I came across a nice little breakdown of the combined TV money, commercial revenue and prize money that each team in the Premier League received last season and it makes for interesting reading.
Each team secured a guaranteed £34.3m equal share of the TV money then on top of that they receive a facility fee which depends on how many of your games are shown on TV, in 2018/19 West Ham were shown on TV 16 occasions so received a facility fee of £18.9m accordingly. Then depending on your final league position you then get a merit payment which is about £2m per league place so we received a further £21.1m for finishing 10th in the league and then every team receives £4.9m from commercial revenues.
International TV money this season was a fairly hefty £43m which is split equally between every team BUT that will change next season after the top six clubs won their battle to earn a greater share of that revenue. They argue that because they have more fans abroad, they are entitled to a greater share of the money made from foreign territories so the gulf between the top 6 and the rest will continue to grow as the Premier League granted their wish. I’m not sure many people are aware of this bizarre decision so feel free to have a rant below.
In total West Ham received £122,528,663 for the 2018/19 season placing West Ham 10th place in terms of money received which seems fair as we did finish 10th in the table and all of the Premier League teams combined received just shy of £2.5 billion between them with bottom placed Huddersfield still raking in £96.6m which is staggering considering Juventus, the Serie A champions only earned £102 million according to an analysis from the football finance blog Swiss Ramble.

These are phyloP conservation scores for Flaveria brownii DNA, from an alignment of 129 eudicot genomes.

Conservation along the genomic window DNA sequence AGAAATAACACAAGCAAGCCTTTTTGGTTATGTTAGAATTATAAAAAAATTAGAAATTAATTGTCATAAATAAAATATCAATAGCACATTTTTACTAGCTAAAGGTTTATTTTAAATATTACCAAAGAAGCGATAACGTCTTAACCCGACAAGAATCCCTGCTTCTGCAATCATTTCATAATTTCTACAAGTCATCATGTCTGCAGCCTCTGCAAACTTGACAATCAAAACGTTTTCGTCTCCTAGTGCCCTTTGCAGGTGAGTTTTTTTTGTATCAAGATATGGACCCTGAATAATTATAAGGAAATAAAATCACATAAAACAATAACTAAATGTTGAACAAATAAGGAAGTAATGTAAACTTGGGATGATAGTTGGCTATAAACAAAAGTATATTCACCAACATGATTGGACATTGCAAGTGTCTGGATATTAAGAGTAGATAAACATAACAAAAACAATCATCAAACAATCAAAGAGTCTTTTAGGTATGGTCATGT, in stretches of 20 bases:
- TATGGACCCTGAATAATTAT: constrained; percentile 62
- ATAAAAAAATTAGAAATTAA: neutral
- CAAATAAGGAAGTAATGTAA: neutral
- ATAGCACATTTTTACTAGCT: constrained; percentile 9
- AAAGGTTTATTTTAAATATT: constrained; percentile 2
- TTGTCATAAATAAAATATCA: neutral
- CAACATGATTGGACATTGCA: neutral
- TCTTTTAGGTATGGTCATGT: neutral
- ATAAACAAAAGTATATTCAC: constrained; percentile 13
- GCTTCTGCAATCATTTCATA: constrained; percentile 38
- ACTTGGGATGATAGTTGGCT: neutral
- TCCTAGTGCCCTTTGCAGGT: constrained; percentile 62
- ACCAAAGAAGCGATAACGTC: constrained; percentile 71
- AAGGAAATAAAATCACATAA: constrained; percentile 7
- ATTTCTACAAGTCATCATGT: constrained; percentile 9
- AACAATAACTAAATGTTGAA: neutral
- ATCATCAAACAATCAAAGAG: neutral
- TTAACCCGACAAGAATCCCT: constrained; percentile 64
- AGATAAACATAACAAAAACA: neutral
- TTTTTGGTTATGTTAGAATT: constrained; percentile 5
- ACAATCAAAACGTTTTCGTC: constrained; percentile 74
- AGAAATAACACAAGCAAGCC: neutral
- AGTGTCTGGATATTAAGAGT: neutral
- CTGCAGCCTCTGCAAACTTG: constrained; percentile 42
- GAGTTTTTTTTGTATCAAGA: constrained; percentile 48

Finally another new signing to get excited about – and finally a reason to write something, allowing me to put out my column again. Bringing in Pablo Fornals is fantastic on many levels. The way it happened was, by the looks of it, straightforward, without ITKs discussing the move weeks on end. I suppose rumours only really started to bubble up to the surface once the deal was pretty much done and dusted. It’s refreshing to see business at our club being done in such a professional and efficient manner.
It’s also encouraging that our Director of Football, Mario Husillos, obviously knows exactly what we’re getting with Fornals. He used to work with the player at Malaga and both Husillos and Pellegrini apparently have monitored the progress of Fornals closely in recent times.
Fornals, by all accounts, is a highly promising prospect, with age very much on his side, but also, according to Pellegrini, a good person to have in the dressing room which obviously is another crucial factor when picking your targets.
Looking at his interview below, Fornals seems certainly like a young man with ambition and skill, but also with his head firmly screwed on, more interested in helping the team rather than just boosting his own goals and assists tally, that will surely take pretty much care of itself, once he has started to develop some chemistry with his teammates.
Of course I have watched highlight reels of him, but frankly they don’t mean a lot. I could watch ten hours worth of material on him on Youtube, and still be none the wiser.
These clips can be very cleverly edited, with fancy hip-hop beats added for dramatic effect, still they can be somewhat misleading (even Julien Faubert looked the nuts on Youtube). I doubt though that Husillos and Pellegrini have chosen Fornals on the strength of a few clips they found online, their scouting will have been thorough and regular, so if they have given the deal the thumbs up, I’m all for it.
So, what are we likely to get then ? An attacking midfielder whose best position is in central midfield, in the #10 role ideally, but he can also switch to the wing, if need be.